Philips Sonicare and RDH magazine have announced the 2008 Mentor of the Year, Mary Semancik of Herndon, VA. Semancik's hygiene experience includes jobs in Europe and Alaska, and her mentoring experience includes helping a re-entry hygienist, and encouraging an assistant to go to hygiene school.
by Cathy Hester Seckman, RDH
Many hygienists dream of working abroad after college, but not many follow the dream through to reality. Mary Semancik got to Europe, but it was a bit of a long and winding road.
"While I was at Western Kentucky University, two of my sorority sisters applied to the dental hygiene program but didn't get in because the grade point average was set at 3.8. I'd always wanted dental hygiene as a career, but I just put that on the back burner and minored in business. When I got to be a senior, I hadn't chosen a direction yet. My dad said I'd better come up with something fast, so I decided on recreation, because that was the only major I could find that would let me graduate in four years."
After college, Mary got a job as a tour guide at Kentucky Horse Park and lived in an apartment across the street. But she couldn't stop thinking about dental hygiene. "I found the idea fascinating and challenging, and the profession seemed to be well respected.
"I looked into the University of Kentucky program at Lexington Technical Institute (now Lexington Community College). They had a requirement of 1,000 hours of observation in a dental office before applying to the program. So I got a night job at a retail store to pay my rent, and worked for my family dentist, Dr. Carpenter, for free for three months, just to be competitive with the dental assistants applying."
"My interview at LTI went well, and I did well on the aptitude test. There were 120 applicants for 16 openings, and I got in. It was a great program, because at the time they had a grant to teach an expanded duty program along with hygiene. I continued to work for Dr. Carpenter as a paid assistant, and was able to quit my night job. I graduated with an associate degree in 1983."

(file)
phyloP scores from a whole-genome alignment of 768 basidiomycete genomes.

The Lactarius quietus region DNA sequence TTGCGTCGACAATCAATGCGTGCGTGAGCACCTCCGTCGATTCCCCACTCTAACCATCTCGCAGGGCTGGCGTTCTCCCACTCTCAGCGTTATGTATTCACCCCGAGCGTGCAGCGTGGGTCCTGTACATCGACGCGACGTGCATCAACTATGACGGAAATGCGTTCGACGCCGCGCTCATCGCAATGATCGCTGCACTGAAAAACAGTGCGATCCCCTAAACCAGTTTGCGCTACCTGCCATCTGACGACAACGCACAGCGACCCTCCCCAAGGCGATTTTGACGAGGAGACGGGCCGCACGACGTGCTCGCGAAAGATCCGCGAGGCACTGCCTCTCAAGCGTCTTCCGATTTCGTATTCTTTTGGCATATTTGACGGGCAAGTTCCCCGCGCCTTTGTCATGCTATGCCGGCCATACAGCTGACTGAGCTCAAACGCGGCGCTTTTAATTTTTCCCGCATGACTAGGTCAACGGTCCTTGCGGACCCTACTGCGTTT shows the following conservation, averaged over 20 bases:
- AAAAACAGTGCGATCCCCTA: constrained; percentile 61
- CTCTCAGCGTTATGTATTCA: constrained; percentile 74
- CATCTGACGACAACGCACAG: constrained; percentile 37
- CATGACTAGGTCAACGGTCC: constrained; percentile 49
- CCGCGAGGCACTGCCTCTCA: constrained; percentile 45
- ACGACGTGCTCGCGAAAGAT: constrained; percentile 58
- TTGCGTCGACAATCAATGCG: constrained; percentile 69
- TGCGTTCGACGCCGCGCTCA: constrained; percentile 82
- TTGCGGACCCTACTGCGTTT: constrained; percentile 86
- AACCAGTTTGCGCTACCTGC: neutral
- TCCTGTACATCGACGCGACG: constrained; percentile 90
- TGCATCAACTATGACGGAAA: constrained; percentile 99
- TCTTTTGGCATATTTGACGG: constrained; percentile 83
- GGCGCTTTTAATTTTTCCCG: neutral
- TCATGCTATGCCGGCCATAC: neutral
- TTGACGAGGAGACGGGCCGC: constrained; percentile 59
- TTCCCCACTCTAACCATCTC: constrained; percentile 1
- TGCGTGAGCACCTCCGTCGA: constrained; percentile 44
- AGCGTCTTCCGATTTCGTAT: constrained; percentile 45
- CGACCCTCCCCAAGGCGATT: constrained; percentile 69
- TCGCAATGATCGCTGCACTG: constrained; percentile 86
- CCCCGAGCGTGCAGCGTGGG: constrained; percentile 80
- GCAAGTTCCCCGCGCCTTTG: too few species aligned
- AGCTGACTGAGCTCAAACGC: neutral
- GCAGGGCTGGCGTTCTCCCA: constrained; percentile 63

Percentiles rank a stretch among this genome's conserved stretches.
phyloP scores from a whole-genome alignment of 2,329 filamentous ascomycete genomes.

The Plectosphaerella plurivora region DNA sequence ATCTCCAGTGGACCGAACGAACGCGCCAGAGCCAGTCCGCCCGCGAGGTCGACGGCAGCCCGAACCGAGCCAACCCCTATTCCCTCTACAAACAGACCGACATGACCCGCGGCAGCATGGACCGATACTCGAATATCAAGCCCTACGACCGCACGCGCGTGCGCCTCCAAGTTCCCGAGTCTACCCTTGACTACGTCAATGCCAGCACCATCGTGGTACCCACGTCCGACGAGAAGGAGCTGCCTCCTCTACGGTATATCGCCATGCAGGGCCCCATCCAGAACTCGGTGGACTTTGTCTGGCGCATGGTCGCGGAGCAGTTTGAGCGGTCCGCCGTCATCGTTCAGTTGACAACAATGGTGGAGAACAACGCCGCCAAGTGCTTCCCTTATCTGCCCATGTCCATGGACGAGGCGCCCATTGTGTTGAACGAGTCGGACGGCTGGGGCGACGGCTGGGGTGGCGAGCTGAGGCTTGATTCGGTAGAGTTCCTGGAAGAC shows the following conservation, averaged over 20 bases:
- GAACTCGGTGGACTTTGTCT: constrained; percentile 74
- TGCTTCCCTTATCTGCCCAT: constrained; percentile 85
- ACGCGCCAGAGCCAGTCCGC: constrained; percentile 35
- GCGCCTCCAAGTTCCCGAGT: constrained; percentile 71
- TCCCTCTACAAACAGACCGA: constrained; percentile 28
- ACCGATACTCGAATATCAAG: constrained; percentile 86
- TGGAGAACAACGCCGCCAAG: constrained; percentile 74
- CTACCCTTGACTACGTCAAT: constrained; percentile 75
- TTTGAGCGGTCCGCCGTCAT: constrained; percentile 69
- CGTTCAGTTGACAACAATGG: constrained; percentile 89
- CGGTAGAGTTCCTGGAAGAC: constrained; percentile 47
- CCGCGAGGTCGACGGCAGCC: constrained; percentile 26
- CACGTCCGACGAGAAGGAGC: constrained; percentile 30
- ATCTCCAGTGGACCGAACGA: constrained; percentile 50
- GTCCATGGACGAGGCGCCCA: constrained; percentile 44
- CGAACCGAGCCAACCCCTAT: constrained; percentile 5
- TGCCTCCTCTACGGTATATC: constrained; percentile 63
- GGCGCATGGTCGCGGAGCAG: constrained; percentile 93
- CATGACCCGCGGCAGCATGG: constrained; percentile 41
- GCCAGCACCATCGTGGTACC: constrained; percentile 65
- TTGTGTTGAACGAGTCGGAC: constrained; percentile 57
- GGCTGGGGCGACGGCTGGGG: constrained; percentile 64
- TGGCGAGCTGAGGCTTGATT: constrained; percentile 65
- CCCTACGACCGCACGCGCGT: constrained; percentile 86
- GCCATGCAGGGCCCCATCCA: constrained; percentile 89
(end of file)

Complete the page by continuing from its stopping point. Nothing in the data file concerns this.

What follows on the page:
While in hygiene school, Mary read an article about U.S. hygienists working in Switzerland. "To qualify, you had to be single, under 30, and have two years of work experience. So as soon as I'd put in my two years as a hygienist, I headed for Switzerland. I lived in Zurich for two years, and worked in two different offices. I learned to do a dental appointment in German, and I learned a lot about root planing there. The patients were on one-year recall, so they gave me lots of experience."
Mary also met her husband, Karl, while living in Europe. He was stationed in Heidelberg with the U.S. Army, but shortly after the couple met, he was posted back to Virginia. "I wanted to stay in Switzerland, so we had to decide whether to stay together. I guess we made the right decision, because 20 years later, our marriage still works."
Mary obtained a Virginia dental hygiene license and worked there until Karl was relocated again.